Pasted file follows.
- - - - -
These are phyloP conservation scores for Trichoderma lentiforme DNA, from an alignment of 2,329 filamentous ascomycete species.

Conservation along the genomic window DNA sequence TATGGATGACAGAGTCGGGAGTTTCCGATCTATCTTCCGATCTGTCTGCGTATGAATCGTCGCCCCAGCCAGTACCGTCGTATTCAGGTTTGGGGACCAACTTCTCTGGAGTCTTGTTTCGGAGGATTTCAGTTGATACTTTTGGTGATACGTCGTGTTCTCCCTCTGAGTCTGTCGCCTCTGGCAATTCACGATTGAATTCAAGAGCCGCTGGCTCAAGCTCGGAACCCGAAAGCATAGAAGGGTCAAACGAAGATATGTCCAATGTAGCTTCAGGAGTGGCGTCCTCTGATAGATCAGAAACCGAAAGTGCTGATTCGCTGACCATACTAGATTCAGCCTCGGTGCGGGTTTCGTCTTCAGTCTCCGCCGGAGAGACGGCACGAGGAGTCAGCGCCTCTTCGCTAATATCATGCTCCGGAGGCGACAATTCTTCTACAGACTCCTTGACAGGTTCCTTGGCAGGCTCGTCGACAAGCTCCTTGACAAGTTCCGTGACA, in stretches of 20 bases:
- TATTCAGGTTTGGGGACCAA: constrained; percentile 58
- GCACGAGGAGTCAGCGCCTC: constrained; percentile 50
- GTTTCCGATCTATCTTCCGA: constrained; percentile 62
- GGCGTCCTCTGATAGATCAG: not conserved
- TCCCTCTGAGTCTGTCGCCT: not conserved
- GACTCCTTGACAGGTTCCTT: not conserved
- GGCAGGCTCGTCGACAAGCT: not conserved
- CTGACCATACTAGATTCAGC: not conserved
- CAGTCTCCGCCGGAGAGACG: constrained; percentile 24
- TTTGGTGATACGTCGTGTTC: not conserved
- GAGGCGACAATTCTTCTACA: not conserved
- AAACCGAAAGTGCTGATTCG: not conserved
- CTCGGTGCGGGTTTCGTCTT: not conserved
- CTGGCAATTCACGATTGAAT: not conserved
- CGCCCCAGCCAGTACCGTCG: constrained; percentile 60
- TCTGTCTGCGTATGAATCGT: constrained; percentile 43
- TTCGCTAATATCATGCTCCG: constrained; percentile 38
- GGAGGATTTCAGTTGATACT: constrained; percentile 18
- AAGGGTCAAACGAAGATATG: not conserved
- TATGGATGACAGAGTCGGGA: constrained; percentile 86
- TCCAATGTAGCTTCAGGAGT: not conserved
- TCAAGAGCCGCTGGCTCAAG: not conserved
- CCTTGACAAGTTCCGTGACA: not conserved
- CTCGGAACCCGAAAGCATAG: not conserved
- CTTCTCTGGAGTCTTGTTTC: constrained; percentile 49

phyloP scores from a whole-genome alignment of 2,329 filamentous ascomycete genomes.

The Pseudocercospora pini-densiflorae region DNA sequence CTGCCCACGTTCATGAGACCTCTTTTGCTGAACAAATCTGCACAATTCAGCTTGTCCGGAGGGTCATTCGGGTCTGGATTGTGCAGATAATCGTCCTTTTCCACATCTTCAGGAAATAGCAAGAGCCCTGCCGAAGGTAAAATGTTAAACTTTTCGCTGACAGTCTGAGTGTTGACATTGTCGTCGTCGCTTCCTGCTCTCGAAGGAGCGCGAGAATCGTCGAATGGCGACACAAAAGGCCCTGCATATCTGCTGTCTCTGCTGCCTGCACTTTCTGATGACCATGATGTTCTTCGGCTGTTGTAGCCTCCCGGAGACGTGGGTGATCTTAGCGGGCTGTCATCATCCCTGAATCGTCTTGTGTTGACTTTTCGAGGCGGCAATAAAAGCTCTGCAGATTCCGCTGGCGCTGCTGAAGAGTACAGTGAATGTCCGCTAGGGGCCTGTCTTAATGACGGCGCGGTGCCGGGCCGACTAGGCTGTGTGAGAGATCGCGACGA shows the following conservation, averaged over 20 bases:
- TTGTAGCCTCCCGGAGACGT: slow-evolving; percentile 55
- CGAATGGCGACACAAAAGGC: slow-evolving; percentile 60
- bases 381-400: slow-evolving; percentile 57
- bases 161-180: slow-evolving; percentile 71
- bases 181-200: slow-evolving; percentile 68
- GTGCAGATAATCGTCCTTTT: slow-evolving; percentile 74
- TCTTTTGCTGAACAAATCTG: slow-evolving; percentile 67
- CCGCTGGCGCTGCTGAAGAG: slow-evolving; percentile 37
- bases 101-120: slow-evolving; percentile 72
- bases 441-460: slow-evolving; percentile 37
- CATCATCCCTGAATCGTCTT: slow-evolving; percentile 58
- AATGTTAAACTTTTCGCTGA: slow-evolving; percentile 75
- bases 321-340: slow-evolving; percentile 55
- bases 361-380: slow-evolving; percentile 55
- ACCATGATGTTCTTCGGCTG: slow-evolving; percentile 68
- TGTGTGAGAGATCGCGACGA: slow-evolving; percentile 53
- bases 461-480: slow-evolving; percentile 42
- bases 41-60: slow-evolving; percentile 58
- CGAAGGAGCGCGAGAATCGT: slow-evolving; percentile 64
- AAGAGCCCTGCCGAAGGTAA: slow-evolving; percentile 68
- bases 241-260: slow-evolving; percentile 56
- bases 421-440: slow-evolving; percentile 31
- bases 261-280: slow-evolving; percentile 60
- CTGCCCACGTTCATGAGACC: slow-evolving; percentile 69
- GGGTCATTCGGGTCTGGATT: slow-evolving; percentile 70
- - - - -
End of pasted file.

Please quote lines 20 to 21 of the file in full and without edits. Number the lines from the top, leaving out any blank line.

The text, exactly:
- GGAGGATTTCAGTTGATACT: constrained; percentile 18
- AAGGGTCAAACGAAGATATG: not conserved